A former U.S. Ambassador to Ukraine, Roman Popadiuk is a retired member of the career Senior Foreign Service, with more than 30 years of experience in the areas of national security, political risk analysis, communications strategy and energy policy, including serving on the National Security Councils of Presidents Ronald Reagan and George Bush.
Until 2017 he worked as a principal at the Morgan Lewis Consulting in Washington. In 2017 Ambassador Roman Popadiuk has been elected as chairman of the national Board of Directors of The World Affairs Councils of America the largest nonpartisan, nonprofit network in the United States dedicated to educating the public on global issues.
Prior to joining Morgan Lewis Consulting, Ambassador Popadiuk served for 13 years as the executive director of the George Bush Presidential Library Foundation at Texas A&M University. At Texas A&M, he also was chairman of the Executive Committee of the China-U.S. Relations Conference. From 1995 to 1998, he served as International Affairs advisor and senior civilian on the staff of the Commandant of the Industrial College of the Armed Forces (Eisenhower School) at Fort McNair.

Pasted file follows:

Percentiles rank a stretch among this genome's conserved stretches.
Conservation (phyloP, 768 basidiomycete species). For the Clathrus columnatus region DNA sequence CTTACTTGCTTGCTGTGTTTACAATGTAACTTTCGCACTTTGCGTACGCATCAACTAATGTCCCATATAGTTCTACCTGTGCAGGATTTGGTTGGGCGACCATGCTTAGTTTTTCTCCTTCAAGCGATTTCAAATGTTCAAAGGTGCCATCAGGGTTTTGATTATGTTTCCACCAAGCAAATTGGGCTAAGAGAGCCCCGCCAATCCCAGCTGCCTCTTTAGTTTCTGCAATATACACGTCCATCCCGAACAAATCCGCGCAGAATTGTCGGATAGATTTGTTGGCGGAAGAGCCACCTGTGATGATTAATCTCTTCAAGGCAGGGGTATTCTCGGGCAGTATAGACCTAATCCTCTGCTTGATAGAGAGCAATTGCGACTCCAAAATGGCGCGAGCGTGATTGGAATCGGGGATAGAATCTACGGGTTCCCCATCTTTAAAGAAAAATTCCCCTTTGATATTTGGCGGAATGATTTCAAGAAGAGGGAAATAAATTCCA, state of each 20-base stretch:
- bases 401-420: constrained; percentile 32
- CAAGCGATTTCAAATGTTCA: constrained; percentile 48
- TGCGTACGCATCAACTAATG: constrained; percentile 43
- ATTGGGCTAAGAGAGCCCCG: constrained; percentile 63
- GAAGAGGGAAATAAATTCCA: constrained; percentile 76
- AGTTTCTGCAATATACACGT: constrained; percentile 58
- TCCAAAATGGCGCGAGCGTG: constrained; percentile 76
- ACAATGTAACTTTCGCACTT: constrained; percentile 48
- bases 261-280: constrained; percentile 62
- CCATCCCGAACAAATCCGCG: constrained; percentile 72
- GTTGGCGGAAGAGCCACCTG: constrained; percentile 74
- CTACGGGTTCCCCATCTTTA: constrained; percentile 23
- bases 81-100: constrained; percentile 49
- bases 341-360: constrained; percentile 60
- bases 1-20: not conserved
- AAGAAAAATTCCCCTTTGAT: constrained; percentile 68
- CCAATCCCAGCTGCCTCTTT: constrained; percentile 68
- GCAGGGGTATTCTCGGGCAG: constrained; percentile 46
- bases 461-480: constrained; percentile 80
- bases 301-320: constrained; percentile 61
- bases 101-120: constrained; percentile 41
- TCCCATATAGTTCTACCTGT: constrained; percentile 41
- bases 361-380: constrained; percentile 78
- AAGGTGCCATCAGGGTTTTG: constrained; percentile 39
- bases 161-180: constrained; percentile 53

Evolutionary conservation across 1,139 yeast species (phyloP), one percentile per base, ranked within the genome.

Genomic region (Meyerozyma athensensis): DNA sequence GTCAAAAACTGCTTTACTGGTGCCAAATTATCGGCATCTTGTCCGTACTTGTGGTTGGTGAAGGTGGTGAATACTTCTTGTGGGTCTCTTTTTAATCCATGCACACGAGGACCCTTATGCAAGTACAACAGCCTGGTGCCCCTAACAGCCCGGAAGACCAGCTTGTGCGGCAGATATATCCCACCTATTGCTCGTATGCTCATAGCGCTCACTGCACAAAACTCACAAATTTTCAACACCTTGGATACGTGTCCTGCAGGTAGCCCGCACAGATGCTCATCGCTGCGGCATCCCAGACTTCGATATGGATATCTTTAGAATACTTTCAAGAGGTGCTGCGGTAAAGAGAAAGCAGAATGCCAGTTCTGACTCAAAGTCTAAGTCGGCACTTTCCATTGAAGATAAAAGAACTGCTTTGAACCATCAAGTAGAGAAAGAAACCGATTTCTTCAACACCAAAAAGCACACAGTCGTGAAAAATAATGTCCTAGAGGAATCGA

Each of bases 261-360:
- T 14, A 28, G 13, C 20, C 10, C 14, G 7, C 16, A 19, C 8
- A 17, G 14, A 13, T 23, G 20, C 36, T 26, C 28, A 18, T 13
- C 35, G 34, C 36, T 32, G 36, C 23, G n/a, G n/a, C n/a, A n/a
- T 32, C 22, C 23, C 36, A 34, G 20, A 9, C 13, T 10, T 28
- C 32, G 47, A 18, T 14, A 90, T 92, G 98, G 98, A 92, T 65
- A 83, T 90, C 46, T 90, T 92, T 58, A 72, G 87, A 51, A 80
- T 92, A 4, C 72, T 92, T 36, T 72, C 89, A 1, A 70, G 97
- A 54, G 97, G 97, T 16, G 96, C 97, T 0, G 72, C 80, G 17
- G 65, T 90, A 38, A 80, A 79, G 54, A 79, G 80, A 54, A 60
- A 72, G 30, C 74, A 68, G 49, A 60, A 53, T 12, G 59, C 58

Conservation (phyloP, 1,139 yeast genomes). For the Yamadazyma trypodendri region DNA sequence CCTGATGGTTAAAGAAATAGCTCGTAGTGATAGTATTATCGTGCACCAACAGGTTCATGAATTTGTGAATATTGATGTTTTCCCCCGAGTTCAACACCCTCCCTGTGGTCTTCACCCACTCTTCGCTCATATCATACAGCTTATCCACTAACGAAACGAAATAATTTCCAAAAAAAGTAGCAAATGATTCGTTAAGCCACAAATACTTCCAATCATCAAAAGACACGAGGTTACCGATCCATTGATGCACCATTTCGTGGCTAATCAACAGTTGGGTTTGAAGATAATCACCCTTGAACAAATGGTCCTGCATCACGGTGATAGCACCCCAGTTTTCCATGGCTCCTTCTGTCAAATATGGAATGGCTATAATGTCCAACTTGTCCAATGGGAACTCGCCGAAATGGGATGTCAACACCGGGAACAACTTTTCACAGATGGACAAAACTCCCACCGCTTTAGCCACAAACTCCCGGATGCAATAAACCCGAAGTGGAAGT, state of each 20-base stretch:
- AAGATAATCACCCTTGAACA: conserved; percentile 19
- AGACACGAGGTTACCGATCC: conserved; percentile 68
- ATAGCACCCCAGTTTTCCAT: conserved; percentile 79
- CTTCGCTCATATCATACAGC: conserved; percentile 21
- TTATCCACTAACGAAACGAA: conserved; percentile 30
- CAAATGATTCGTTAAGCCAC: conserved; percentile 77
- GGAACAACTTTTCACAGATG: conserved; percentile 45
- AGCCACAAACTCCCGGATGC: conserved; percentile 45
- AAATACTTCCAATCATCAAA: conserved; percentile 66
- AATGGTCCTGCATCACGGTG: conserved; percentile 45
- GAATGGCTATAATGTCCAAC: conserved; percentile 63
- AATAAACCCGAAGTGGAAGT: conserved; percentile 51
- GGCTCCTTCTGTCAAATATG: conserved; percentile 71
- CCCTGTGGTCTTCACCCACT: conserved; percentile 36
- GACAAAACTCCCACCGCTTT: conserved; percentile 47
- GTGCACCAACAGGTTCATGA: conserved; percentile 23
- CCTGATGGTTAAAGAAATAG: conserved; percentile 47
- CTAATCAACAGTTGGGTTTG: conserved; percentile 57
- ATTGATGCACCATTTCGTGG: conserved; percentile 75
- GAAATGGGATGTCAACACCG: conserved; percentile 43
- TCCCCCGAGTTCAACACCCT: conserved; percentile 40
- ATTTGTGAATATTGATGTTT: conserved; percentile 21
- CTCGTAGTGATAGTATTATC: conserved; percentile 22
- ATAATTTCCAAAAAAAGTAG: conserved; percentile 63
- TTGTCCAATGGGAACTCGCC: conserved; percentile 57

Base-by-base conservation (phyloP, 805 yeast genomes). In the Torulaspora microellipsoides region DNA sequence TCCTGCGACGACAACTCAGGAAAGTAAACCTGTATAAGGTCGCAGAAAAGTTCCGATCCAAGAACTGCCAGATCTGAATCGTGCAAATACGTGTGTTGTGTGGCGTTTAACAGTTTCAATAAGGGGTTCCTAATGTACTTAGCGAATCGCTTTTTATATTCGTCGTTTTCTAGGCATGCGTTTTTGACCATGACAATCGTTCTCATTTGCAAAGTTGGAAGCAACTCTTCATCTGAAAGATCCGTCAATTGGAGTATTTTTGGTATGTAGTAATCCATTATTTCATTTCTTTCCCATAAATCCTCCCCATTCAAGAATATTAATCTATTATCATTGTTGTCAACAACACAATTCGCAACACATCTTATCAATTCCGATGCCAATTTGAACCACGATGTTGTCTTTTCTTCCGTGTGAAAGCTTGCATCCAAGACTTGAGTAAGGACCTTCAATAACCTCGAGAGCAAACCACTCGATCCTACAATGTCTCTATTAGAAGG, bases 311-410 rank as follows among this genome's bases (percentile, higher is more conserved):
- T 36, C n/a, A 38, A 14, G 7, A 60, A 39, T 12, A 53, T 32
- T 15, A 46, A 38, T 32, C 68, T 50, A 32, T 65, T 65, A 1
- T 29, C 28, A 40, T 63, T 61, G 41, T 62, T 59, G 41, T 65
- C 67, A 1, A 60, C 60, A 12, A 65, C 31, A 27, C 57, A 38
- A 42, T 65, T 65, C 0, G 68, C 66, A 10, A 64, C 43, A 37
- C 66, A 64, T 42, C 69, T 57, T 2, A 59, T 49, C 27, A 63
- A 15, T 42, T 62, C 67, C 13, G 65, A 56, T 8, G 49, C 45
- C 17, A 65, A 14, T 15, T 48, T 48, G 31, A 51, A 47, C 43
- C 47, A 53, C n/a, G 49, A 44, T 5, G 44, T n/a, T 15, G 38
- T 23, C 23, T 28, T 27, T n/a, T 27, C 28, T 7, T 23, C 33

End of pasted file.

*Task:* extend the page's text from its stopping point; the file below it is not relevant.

He served as deputy assistant to the President and deputy press secretary for Foreign Affairs under President George H. W. Bush, a position he also held toward the end of President Ronald Reagan's administration.
Ambassador Popadiuk is a member of the U.S.-Ukraine Energy Task Force of the Ukraine 2020 Policy Dialogue, a forum co-sponsored by the U.S. Embassy in Ukraine aimed at strengthening U.S.-Ukraine relations and Ukraine's integration into Europe. He is a senior advisor to the U.S.-Ukraine Business Council. He is also a member of the Council on Foreign Relations.
Dr. Popadiuk joined the Foreign Service in 1981. He served in Mexico City from 1982 to 1984, where he did consular and political work and was Special Assistant to the Ambassador. From 1984 to 1986, he had a tour with the Department of State and the National Security Council. Prior to joining the Foreign Service, he was an adjunct lecturer in Political Science at Brooklyn College in New York City.
He is often interviewed on the status of U.S.-Ukraine relations and the situation in Ukraine. In 2006 he served as an observer of the parliamentary elections in Ukraine.